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Commissioner Buckingham Announces Opposition to Biden Administration’s Proposed Changes to Endangered Species Act

The General Land Office expressed concerns regarding the potential impact on thousands of acres of Texas land, water, and energy resources

AUSTIN— Today, Texas Land Commissioner Dawn Buckingham, M.D. announced the General Land Office (GLO) has submitted comments to the U.S. Fish and Wildlife Service and the National Oceanic and Atmospheric Administration’s National Marine Fisheries Service regarding the potential economic impact of the Biden Administration’s proposed rule changes to the Endangered Species Act (ESA).

“Unfortunately, the Biden Administration is turning the Endangered Species Act into a political tool to push an agenda rather than ensuring true conservation efforts are implemented. This administration is proposing to roll back reasonable improvements made to this law and are simply ignoring the successful accomplishments of private preservationists, state, and local land managers by adding more federal red tape regulations, said Commissioner Buckingham. “I am extremely concerned about the economic impact these rule changes will have on state land, mineral, oil and gas revenues, and I am prepared to seek relief in court to stop the Biden Administration from implementing their proposed regulations.”

The ESA rule changes include:

  1. Eliminating the reasonable consideration of economic impacts – like lost revenue for oil and gas production – when deciding whether a new species warrants ESA protections.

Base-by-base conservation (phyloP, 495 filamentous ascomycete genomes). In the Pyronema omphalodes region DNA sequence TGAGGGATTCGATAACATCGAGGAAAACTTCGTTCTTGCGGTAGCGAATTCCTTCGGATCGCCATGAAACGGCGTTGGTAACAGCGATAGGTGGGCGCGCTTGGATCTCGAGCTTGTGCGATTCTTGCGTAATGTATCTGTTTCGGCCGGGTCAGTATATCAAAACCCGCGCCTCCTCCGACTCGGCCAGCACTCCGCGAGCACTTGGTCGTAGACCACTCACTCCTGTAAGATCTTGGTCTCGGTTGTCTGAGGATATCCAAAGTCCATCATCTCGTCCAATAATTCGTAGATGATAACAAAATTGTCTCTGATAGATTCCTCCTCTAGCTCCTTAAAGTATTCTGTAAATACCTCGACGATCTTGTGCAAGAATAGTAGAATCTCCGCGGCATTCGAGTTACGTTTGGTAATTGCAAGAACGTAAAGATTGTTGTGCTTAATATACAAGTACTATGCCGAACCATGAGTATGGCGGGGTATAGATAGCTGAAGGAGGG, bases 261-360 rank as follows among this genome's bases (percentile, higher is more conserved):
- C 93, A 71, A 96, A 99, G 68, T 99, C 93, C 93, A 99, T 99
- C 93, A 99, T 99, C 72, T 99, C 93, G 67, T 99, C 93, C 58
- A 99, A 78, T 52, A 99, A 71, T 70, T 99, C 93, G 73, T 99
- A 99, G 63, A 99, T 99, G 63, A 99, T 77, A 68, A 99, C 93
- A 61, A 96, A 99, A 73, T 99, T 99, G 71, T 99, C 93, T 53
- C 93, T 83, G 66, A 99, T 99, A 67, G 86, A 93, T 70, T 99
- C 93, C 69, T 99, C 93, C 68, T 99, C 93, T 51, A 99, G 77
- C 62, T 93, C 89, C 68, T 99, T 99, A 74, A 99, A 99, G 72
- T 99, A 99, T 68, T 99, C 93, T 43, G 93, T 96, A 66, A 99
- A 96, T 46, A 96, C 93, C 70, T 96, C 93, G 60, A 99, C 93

2. Expanding protections for threatened – but not endangered – species.
  3. Expanding requirements for federal agencies to consult with the wildlife service or the National Marine Fisheries Service before taking actions that could affect threatened or endangered species.

In the letter, Commissioner Buckingham expresses concerns that “these ESA listing determinations can impact thousands of acres of Texas land, water, and energy resources, and significantly affect the lives of landowners, ranchers, and farmers.”

The letter also notes regarding expanding protections for threatened species, “treating threatened species in the same manner as endangered species is further regulatory overreach … School Fund minerals could effectively be ‘condemned in place’ – i.e., left in the ground with no commercially reasonable option or opportunity for the minerals’ production. Such a condemnation in place would constitute a regulatory taking of the School Fund’s mineral estate without compensation, in violation of the United States and Texas Constitutions.”

To read the letter submitted by the GLO, click here.

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